about these hearing people's stories that we're trying to emphasize here on The World of Difference podcast,

especially around this Black History Month, is that, yes, there are some really important parts of Black

History that we need to understand. And it's not just generations of people living on multiple continents

around the world that we're looking at, but we're looking at individuals and individual stories. And so it's

important in the aspect of creating empathy, which is one of the strategies around diversity, equity, inclusion,

and belonging conversations. And one of those ways we can do a better job of including others and creating

places of belonging is just to hear one another's stories in a way where we truly listen and put ourselves in

their shoes. What would it be like to live Martin's life and the way that she has lived it? And would we have

made those same choices? Would we have made different choices? And so as we listen to her story today, I

hope that all of you are finding parts that you relate to and you find in common with her, and also just noticing

the parts of her story that are unique and distinct and fully her. And so those are the parts that I noticed in her

story. She's an amazing person. Please follow her writing and her work and reach out to her for consulting. At

Martine Kalaw Consulting. We're going to link all her information in the show notes so you can reach out to

her for consulting, read her books, listen to her Ted Talk, and just follow her as a thought leader in the space

that's so important. I know a lot of businesses right now are digging into what it means to create spaces of

belonging wherever you are. Because the great resignation, some people are calling it the great reshuffle,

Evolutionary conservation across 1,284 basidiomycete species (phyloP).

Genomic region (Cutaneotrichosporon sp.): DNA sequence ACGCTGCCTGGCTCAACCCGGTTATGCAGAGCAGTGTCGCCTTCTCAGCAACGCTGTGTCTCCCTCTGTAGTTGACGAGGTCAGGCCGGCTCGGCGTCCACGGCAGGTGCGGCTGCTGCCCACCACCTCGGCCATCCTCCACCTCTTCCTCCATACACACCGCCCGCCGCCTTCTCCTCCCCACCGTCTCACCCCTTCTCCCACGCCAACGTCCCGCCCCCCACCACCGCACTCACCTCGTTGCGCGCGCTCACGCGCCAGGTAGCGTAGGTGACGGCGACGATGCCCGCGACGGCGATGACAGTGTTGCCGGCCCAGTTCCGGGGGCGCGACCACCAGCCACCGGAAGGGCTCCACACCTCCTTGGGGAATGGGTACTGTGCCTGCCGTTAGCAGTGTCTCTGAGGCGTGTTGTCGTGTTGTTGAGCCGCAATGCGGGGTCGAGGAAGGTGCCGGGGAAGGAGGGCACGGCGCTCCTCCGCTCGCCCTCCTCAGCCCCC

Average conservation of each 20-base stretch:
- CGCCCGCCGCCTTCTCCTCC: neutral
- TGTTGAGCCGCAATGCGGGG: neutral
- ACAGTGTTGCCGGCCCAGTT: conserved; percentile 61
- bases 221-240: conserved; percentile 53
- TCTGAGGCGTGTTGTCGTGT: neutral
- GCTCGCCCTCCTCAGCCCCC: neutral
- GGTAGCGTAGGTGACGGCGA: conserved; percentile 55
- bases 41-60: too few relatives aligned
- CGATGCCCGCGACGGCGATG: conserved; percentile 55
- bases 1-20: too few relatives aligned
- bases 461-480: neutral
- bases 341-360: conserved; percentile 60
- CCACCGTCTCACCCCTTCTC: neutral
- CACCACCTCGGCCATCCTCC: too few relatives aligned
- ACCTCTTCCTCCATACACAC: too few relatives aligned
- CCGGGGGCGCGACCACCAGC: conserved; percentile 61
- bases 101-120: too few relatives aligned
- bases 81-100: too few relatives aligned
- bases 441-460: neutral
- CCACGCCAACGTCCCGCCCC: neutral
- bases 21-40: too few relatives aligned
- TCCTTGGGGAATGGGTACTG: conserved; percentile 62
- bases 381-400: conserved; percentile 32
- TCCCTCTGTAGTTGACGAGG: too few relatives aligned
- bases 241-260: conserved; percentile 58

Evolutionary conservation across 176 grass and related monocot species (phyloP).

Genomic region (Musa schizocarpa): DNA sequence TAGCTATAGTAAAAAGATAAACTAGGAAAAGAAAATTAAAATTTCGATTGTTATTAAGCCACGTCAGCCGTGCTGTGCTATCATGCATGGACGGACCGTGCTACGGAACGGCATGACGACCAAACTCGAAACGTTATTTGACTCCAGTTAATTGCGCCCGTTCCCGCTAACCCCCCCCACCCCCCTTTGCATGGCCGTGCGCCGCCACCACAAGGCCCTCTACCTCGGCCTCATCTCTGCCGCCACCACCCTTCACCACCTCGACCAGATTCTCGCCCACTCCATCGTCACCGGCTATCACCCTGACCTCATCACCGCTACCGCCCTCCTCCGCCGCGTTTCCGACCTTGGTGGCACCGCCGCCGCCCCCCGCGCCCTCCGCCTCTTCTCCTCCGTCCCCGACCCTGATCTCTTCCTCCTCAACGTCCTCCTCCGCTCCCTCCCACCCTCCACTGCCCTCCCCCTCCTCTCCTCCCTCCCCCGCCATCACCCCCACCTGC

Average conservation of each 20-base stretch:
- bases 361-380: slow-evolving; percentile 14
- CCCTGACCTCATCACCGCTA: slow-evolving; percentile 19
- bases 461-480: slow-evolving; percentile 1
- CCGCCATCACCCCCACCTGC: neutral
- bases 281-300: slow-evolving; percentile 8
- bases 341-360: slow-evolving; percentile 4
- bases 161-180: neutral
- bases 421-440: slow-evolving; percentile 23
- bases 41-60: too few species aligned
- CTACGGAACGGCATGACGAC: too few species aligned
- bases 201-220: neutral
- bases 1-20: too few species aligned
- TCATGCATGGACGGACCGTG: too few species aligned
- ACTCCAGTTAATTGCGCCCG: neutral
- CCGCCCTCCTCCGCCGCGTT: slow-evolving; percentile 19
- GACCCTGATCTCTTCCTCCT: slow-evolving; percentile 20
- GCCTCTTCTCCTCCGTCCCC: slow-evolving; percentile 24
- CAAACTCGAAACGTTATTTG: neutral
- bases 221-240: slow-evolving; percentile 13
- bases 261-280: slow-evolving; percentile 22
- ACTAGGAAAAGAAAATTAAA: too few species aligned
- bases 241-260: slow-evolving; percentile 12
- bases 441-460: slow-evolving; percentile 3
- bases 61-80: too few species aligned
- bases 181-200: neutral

because some people are not just leaving the workforce, although that is happening, and especially

sometimes in the area of women who are just trying to juggle it all and just find it easier just to step out for a

while. But others are just reshuffling. And maybe your workplace is one of those where you're losing a lot of

people. There's a lot of attrition right now. People like Martine Kalaw can come in and consult with your

organization to help you understand how diversity, equity, inclusion and belonging are real key to the attrition

rate right now. So companies doing this well are doing a better job at retaining employees, making better

decisions. Corn Ferry did some research that showed that people, organizations that are more inclusive

make better decisions 87% of the time. And Salesforce has done some research that showed that when you

listen to the voices of your employees and they feel that their voice is heard and matters, that 78% of the

time they're performing better at work. So these are just, you know, a couple of elements that are reasons to

reach out to Martine for consulting for your business. If you're concerned about employee retention,

employee engagement, all of these are areas where she can help you to grow and do better, whether you're

in the nonprofit space, the face, government education, she can come in and help consult with you. So we'll

link everything in the show notes to Martine Kalaw and we look forward to talking to you next week on the

show. We're going to have Michael Fosberg who's going to come talk to us about his story where he was a

32 year old man who had been raised to believe he was white, and at 32 years old realized he is black. And

so it's a fascinating story. You may have seen him on CNN or gone to one of his one man acting plays that

he does where he plays all the different characters in his own story. And so we're going to have him on. You

may have seen him in other spaces, but we're going to talk to him about what that experience was like. And

we're going to talk about the conversation of race as a social construct here during Black History Month. So

stick with us. Throughout the rest of the month, we're going to be talking more about this and highlighting

different stories around Black history and just bringing in the conversation about belonging alongside of it. So

take care everyone, and we'll talk to you next week.